Pop Goes The Driveline
Question: I have a '76 Jeep Wagoneer and a '79 Jeep J-10. When I am under hard acceleration or my tires are spinning, like in mud, I get a popping sound. I have replaced the rear axle in the Wagoneer and I have checked the chains in the transfer case in both trucks, and they still do it.
Josh Gess
Carthage, MO

Answer: Sometimes a "popping" noise can come from a bad U-joint or a missing tooth on a differential gear. But in your instance, it's a pretty good guess on my part that the noise is emanating from the transfer case. You didn't say which transfer case your Jeep has, which could have come with either the Dana 20 or the BorgWarner Quadra-Trac. With the Dana 20 being geardriven, and since you said you had checked the chains, that tells me your fullsize Jeeps are using the Quadra-Trac transfer case.

Let's start with the chain. Just how did you check it? The correct way is to remove the transfer case's chain inspection plug and insert what Jeep refers to as a "thread chain tension gauge" (PN J-25162). Actually, this is nothing more than a plunger that pushes against the chain and measures the amount of slack in it between the drive and driven gears. Good luck in finding one of these gauges.

Otherwise, I have no idea how to tell you how to figure what the proper tension is supposed to be. When there is not enough tension, due to wear in the chain's links, the chain will actually jump teeth on the drive gear with the resulting popping noise. If this is allowed to happen over an extended time period, then there is a good chance that the drive gear will have to be replaced.

There could also be another source of the noise related to the transfer case. Instead of a viscous coupling, like most full-time units now use, this transfer case uses a cone clutch assembly. When a preset amount of torque is applied to them, they slip, allowing the wheels of, say, the front axle to go faster or slower than the rear axle. These cones sometimes exhibit what's referred to as a "stick-slip" condition. The sudden release of the cones will cause a clunking noise. This usually doesn't happen in straight-line driving, but will be evident when turning, or, as in your instance, when in mud and a tire starts to spin.

Several things can cause this problem.

Uneven tire diameter: You have to be dead-on with equal tire diameter. All the tires have to be the same size, and in reality, the same manufacturer, the same tread design, equal amount of wear, and the tire pressure has to match the load carried by each tire. This may require higher pressure in, say, the rear tires if a heavy load is carried in the pickup bed. Some people I know have actually made themselves a height gauge to check this, but a level on top of the tire and a tape measure work fine.

The next problem deals with the use of the proper lubricants. You just can't use ATF, motor oil, or gear lube, as this transfer case takes a special Quadra-Trac fluid. If by chance you have not been using the proper fluid, then you need to drain and refill the transfer case with this special fluid. Then find a paved parking lot and drive the Jeep in both tight left- and right-hand circles for at least five minutes in each direction. This should hopefully solve that problem. Just as a note, this stick-slip condition sometimes will exist when the vehicle sits parked for an extended period of time, but after being driven for a few miles, it should go away.

If none of these measures helps, you might want to do what's referred to as a "torque bias test." Put the transmission in Neutral and be sure what Jeep refers to as the "emergency drive" is not engaged. Chock the front wheels and apply the emergency brake. Crawl under the vehicle and remove the rear driveshaft at the transfer case. You're going to need someone to apply the brake so the Jeep can't move. With the proper socket on a torque wrench, try turning the rear yoke retaining nut in a tightening direction. The release point at which the yoke turns should be between 80 and 170 lb-ft. If under 80, the clutch cones need replacement. If over 170, it's a pretty good sign the wrong gear lube has been used and it needs to be replaced.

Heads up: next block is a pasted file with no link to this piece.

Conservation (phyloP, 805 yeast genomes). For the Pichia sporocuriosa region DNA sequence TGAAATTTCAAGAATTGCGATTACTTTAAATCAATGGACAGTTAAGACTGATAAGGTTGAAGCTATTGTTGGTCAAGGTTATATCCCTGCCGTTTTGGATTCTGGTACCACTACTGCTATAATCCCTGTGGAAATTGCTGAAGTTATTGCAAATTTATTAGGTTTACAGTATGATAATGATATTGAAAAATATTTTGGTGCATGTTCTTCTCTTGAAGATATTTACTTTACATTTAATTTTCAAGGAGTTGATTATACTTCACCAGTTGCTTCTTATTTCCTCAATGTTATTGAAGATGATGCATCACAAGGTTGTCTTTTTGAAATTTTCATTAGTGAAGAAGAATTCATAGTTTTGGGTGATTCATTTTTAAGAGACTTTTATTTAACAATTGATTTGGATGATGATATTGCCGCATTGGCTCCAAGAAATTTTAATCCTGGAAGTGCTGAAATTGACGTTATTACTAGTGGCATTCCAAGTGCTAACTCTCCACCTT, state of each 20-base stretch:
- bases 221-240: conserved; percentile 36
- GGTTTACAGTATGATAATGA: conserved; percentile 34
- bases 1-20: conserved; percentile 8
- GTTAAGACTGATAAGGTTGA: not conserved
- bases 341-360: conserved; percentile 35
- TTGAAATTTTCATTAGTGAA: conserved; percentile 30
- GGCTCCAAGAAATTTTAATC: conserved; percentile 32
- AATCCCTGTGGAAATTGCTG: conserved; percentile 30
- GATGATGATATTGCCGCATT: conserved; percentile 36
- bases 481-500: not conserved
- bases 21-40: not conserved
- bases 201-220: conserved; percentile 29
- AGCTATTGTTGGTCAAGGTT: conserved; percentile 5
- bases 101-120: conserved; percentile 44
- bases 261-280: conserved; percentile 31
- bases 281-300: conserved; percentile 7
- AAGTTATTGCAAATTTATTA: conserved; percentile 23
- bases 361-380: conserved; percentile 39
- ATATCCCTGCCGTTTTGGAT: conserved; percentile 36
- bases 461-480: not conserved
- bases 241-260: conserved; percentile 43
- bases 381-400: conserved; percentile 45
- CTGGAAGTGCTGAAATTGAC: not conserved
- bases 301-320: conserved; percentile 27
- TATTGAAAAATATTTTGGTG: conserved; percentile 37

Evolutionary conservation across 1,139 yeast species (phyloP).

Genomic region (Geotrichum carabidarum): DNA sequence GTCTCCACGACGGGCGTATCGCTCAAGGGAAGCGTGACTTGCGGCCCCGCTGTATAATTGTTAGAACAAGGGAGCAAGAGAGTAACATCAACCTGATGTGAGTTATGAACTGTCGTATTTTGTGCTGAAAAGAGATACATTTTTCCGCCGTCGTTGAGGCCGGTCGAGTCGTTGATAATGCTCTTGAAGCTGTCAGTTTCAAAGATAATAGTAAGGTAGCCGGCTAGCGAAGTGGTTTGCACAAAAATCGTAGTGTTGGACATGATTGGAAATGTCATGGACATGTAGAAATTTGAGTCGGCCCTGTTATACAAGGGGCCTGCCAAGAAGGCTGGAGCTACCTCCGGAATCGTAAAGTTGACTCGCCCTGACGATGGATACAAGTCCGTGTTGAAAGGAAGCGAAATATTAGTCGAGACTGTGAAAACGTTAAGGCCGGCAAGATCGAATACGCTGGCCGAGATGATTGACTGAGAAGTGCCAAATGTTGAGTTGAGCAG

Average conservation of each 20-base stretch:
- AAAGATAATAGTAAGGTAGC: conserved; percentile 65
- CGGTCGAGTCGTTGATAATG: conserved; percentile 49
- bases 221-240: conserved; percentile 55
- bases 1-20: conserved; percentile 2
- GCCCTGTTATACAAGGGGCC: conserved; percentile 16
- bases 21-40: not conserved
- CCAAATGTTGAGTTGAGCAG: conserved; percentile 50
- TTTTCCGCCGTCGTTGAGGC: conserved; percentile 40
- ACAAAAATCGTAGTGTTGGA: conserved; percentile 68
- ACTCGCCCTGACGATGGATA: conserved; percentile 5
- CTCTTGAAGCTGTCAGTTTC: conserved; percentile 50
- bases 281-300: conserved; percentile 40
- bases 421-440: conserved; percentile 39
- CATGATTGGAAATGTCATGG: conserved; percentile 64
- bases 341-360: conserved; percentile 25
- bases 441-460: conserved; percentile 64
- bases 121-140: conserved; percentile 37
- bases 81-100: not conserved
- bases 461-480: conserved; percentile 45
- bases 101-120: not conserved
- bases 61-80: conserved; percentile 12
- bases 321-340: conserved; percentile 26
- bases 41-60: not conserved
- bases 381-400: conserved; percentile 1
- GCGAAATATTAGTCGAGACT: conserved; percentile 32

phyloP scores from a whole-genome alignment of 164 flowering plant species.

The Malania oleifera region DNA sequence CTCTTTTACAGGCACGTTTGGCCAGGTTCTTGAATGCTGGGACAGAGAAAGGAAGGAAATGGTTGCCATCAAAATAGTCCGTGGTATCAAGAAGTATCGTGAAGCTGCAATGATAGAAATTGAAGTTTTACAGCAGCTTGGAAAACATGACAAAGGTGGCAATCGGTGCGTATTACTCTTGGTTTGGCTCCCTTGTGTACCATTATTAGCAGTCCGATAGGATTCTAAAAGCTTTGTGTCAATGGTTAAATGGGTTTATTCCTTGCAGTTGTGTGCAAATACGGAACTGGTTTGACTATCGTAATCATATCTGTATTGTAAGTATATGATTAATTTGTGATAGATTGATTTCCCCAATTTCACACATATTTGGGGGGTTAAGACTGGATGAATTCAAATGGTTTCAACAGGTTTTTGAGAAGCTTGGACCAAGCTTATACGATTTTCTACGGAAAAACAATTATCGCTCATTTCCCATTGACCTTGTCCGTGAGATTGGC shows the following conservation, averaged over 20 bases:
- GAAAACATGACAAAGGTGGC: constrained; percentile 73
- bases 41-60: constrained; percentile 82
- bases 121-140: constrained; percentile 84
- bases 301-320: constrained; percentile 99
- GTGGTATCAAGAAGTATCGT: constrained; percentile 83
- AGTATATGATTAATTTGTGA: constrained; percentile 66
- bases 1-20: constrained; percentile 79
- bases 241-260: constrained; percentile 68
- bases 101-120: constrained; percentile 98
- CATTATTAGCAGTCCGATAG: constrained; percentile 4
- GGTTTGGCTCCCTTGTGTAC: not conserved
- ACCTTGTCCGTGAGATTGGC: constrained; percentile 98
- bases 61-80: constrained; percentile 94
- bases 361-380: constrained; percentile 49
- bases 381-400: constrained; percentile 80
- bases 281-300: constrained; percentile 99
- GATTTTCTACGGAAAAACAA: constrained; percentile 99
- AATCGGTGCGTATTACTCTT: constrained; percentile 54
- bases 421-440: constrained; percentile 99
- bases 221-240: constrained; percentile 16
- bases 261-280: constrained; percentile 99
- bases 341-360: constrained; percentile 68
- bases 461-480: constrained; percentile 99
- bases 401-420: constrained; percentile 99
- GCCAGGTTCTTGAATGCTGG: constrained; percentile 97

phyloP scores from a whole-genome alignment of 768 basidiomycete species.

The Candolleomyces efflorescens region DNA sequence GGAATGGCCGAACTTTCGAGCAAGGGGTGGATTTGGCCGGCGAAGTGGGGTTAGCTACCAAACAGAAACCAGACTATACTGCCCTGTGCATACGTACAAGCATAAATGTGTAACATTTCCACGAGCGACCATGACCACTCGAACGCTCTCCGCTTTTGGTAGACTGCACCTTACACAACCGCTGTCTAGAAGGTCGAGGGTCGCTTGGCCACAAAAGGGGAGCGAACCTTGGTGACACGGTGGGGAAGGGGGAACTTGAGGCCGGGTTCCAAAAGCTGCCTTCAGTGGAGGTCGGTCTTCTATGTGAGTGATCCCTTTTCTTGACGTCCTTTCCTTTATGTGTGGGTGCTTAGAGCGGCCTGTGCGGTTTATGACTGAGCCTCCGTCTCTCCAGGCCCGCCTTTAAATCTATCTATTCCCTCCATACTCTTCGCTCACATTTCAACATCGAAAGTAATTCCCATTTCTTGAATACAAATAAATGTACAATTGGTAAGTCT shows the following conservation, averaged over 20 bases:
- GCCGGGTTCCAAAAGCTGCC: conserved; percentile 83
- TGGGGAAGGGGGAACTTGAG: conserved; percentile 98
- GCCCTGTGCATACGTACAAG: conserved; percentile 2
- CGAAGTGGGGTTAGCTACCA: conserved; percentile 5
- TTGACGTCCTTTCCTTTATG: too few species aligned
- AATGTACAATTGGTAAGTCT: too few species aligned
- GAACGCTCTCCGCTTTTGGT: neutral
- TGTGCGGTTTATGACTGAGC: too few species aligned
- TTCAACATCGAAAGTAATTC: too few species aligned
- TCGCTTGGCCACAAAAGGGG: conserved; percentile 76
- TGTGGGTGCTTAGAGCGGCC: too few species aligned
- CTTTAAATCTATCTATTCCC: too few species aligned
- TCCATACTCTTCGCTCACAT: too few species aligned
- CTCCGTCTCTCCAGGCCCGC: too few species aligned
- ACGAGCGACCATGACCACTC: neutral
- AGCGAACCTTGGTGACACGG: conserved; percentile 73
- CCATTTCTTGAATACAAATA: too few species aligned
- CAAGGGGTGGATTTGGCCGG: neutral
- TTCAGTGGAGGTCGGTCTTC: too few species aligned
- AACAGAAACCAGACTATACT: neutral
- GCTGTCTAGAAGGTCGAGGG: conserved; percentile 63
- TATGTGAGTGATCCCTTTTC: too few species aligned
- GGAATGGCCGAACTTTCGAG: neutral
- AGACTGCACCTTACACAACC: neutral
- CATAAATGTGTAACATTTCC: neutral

There are some parts available for this case, but not a lot. A couple of sources are Novak Conversions (435/753-2513, and Quadratec (800/745-2348,

304 To 350 CJ Swap: What You Need
Question: I have recently purchased a '76 CJ-5 with a 304 under the hood. I want to put a mildly built 350 in it, but don't know what all will need to be done. Obviously, upgraded axles and probably the transmission, driveshafts, and so on. My main question is, what did the Jeep come with from the factory? Transmission, axles, transfer case, and gears are all unknown to me. Any and all help will be greatly appreciated.
Scott Heileman
Alvin, TX

A The year 1976 was good for Jeep as they redesigned the frame to make it considerably stronger, both in torsional and bending loads, and redesigned the floor and dash panel for more legroom.

Let's start with the engine. The 304 is an AMC-designed motor and is in the same family as the 360 and 401. A 401 is a direct bolt-in to replace your 304. Now don't sell these motors short, as they can be made to run quite well. While the 401 gains you almost 100 cubic inches, it also comes with a steel crank and steel rods-nice things to have when building any performance motor. OK, you can easily swap to a small-block motor and be like everyone else, or start looking for a 401-incher. If this is the way you plan to go, then take a look at Planet Houston AMX (, which will give you the proper casting and cylinder head part numbers. In fact if you Google "401 AMC motors," you will find a huge amount of information on them. Just because they haven't been built for quite a few years doesn't mean that you can't find parts for them. Lots of stuff is still available, and Edelbrock ( is even making performance aluminum heads for them.

Naturally you can easily install a small-block Chevy as it's a common swap. Both Advance Adapters ( and Novak Conversions have all the pieces that you would need.